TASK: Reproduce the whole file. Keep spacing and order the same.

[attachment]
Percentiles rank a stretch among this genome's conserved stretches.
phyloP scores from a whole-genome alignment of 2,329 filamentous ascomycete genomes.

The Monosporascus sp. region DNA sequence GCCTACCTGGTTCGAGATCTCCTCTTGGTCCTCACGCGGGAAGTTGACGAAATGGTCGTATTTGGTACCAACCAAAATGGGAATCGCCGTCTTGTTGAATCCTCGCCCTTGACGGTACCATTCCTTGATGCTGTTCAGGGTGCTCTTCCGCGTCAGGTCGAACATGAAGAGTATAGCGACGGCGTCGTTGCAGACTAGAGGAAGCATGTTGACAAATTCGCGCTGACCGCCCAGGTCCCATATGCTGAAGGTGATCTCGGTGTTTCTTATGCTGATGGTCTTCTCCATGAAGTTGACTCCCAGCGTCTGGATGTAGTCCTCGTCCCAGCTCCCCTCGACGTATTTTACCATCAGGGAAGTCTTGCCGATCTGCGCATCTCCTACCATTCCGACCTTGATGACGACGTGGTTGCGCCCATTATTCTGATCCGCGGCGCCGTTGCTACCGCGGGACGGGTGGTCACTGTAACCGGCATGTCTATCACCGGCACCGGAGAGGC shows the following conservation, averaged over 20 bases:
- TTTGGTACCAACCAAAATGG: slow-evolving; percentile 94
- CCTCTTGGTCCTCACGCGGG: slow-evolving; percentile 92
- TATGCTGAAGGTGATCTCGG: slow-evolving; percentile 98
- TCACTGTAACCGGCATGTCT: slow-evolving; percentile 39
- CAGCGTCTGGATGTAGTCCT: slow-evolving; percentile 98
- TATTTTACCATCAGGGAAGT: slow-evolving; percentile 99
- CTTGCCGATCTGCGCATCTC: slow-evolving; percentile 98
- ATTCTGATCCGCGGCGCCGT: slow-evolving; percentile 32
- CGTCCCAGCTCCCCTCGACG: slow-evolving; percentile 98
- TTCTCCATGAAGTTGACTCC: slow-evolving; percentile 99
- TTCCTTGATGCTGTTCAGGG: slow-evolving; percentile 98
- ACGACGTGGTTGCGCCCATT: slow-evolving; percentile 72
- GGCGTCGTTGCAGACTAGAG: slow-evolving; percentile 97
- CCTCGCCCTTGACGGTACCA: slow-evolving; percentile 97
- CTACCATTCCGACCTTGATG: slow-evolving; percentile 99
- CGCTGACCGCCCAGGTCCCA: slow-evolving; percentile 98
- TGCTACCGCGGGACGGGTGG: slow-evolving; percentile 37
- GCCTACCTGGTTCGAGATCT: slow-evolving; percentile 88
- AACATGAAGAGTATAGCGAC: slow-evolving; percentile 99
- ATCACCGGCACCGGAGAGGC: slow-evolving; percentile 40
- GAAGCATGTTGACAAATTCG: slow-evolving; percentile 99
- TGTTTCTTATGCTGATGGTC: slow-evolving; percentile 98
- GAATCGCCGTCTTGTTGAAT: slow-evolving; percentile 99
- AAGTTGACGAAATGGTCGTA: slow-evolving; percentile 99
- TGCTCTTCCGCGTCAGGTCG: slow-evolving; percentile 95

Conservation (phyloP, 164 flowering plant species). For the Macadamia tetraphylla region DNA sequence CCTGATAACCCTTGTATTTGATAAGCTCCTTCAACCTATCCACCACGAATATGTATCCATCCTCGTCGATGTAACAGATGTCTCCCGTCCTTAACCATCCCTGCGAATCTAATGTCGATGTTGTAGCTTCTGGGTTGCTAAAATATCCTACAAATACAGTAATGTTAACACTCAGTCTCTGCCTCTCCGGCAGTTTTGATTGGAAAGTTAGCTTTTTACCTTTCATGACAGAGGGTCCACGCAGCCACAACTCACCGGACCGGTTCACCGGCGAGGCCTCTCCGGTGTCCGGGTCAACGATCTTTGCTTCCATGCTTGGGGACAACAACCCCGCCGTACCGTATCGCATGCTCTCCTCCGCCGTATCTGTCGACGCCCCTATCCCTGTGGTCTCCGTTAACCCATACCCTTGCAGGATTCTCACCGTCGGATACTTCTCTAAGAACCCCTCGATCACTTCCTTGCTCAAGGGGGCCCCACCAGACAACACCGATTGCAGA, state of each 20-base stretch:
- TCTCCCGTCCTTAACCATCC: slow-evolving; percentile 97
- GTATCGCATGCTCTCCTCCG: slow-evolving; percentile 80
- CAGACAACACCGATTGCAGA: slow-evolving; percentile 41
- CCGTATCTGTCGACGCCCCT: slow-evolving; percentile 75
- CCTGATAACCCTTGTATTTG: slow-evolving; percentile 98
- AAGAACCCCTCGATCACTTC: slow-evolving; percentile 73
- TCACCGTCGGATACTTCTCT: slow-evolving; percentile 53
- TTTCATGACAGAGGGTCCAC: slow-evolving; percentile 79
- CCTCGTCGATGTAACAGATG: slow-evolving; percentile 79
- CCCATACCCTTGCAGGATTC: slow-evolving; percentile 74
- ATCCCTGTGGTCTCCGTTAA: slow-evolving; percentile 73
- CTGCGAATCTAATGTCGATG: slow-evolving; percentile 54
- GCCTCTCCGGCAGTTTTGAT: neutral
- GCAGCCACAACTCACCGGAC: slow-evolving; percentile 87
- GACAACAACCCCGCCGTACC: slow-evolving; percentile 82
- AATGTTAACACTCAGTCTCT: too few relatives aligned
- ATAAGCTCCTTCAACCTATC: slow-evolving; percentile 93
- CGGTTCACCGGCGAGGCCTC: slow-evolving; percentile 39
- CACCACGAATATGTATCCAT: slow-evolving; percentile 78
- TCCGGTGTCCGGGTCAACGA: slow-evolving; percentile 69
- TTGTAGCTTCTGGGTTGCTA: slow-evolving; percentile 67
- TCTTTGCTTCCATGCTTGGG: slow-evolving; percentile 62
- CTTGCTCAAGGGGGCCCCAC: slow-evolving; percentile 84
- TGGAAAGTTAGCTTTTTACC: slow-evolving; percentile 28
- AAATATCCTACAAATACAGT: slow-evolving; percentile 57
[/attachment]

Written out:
Percentiles rank a stretch among this genome's conserved stretches.
phyloP scores from a whole-genome alignment of 2,329 filamentous ascomycete genomes.

The Monosporascus sp. region DNA sequence GCCTACCTGGTTCGAGATCTCCTCTTGGTCCTCACGCGGGAAGTTGACGAAATGGTCGTATTTGGTACCAACCAAAATGGGAATCGCCGTCTTGTTGAATCCTCGCCCTTGACGGTACCATTCCTTGATGCTGTTCAGGGTGCTCTTCCGCGTCAGGTCGAACATGAAGAGTATAGCGACGGCGTCGTTGCAGACTAGAGGAAGCATGTTGACAAATTCGCGCTGACCGCCCAGGTCCCATATGCTGAAGGTGATCTCGGTGTTTCTTATGCTGATGGTCTTCTCCATGAAGTTGACTCCCAGCGTCTGGATGTAGTCCTCGTCCCAGCTCCCCTCGACGTATTTTACCATCAGGGAAGTCTTGCCGATCTGCGCATCTCCTACCATTCCGACCTTGATGACGACGTGGTTGCGCCCATTATTCTGATCCGCGGCGCCGTTGCTACCGCGGGACGGGTGGTCACTGTAACCGGCATGTCTATCACCGGCACCGGAGAGGC shows the following conservation, averaged over 20 bases:
- TTTGGTACCAACCAAAATGG: slow-evolving; percentile 94
- CCTCTTGGTCCTCACGCGGG: slow-evolving; percentile 92
- TATGCTGAAGGTGATCTCGG: slow-evolving; percentile 98
- TCACTGTAACCGGCATGTCT: slow-evolving; percentile 39
- CAGCGTCTGGATGTAGTCCT: slow-evolving; percentile 98
- TATTTTACCATCAGGGAAGT: slow-evolving; percentile 99
- CTTGCCGATCTGCGCATCTC: slow-evolving; percentile 98
- ATTCTGATCCGCGGCGCCGT: slow-evolving; percentile 32
- CGTCCCAGCTCCCCTCGACG: slow-evolving; percentile 98
- TTCTCCATGAAGTTGACTCC: slow-evolving; percentile 99
- TTCCTTGATGCTGTTCAGGG: slow-evolving; percentile 98
- ACGACGTGGTTGCGCCCATT: slow-evolving; percentile 72
- GGCGTCGTTGCAGACTAGAG: slow-evolving; percentile 97
- CCTCGCCCTTGACGGTACCA: slow-evolving; percentile 97
- CTACCATTCCGACCTTGATG: slow-evolving; percentile 99
- CGCTGACCGCCCAGGTCCCA: slow-evolving; percentile 98
- TGCTACCGCGGGACGGGTGG: slow-evolving; percentile 37
- GCCTACCTGGTTCGAGATCT: slow-evolving; percentile 88
- AACATGAAGAGTATAGCGAC: slow-evolving; percentile 99
- ATCACCGGCACCGGAGAGGC: slow-evolving; percentile 40
- GAAGCATGTTGACAAATTCG: slow-evolving; percentile 99
- TGTTTCTTATGCTGATGGTC: slow-evolving; percentile 98
- GAATCGCCGTCTTGTTGAAT: slow-evolving; percentile 99
- AAGTTGACGAAATGGTCGTA: slow-evolving; percentile 99
- TGCTCTTCCGCGTCAGGTCG: slow-evolving; percentile 95

Conservation (phyloP, 164 flowering plant species). For the Macadamia tetraphylla region DNA sequence CCTGATAACCCTTGTATTTGATAAGCTCCTTCAACCTATCCACCACGAATATGTATCCATCCTCGTCGATGTAACAGATGTCTCCCGTCCTTAACCATCCCTGCGAATCTAATGTCGATGTTGTAGCTTCTGGGTTGCTAAAATATCCTACAAATACAGTAATGTTAACACTCAGTCTCTGCCTCTCCGGCAGTTTTGATTGGAAAGTTAGCTTTTTACCTTTCATGACAGAGGGTCCACGCAGCCACAACTCACCGGACCGGTTCACCGGCGAGGCCTCTCCGGTGTCCGGGTCAACGATCTTTGCTTCCATGCTTGGGGACAACAACCCCGCCGTACCGTATCGCATGCTCTCCTCCGCCGTATCTGTCGACGCCCCTATCCCTGTGGTCTCCGTTAACCCATACCCTTGCAGGATTCTCACCGTCGGATACTTCTCTAAGAACCCCTCGATCACTTCCTTGCTCAAGGGGGCCCCACCAGACAACACCGATTGCAGA, state of each 20-base stretch:
- TCTCCCGTCCTTAACCATCC: slow-evolving; percentile 97
- GTATCGCATGCTCTCCTCCG: slow-evolving; percentile 80
- CAGACAACACCGATTGCAGA: slow-evolving; percentile 41
- CCGTATCTGTCGACGCCCCT: slow-evolving; percentile 75
- CCTGATAACCCTTGTATTTG: slow-evolving; percentile 98
- AAGAACCCCTCGATCACTTC: slow-evolving; percentile 73
- TCACCGTCGGATACTTCTCT: slow-evolving; percentile 53
- TTTCATGACAGAGGGTCCAC: slow-evolving; percentile 79
- CCTCGTCGATGTAACAGATG: slow-evolving; percentile 79
- CCCATACCCTTGCAGGATTC: slow-evolving; percentile 74
- ATCCCTGTGGTCTCCGTTAA: slow-evolving; percentile 73
- CTGCGAATCTAATGTCGATG: slow-evolving; percentile 54
- GCCTCTCCGGCAGTTTTGAT: neutral
- GCAGCCACAACTCACCGGAC: slow-evolving; percentile 87
- GACAACAACCCCGCCGTACC: slow-evolving; percentile 82
- AATGTTAACACTCAGTCTCT: too few relatives aligned
- ATAAGCTCCTTCAACCTATC: slow-evolving; percentile 93
- CGGTTCACCGGCGAGGCCTC: slow-evolving; percentile 39
- CACCACGAATATGTATCCAT: slow-evolving; percentile 78
- TCCGGTGTCCGGGTCAACGA: slow-evolving; percentile 69
- TTGTAGCTTCTGGGTTGCTA: slow-evolving; percentile 67
- TCTTTGCTTCCATGCTTGGG: slow-evolving; percentile 62
- CTTGCTCAAGGGGGCCCCAC: slow-evolving; percentile 84
- TGGAAAGTTAGCTTTTTACC: slow-evolving; percentile 28
- AAATATCCTACAAATACAGT: slow-evolving; percentile 57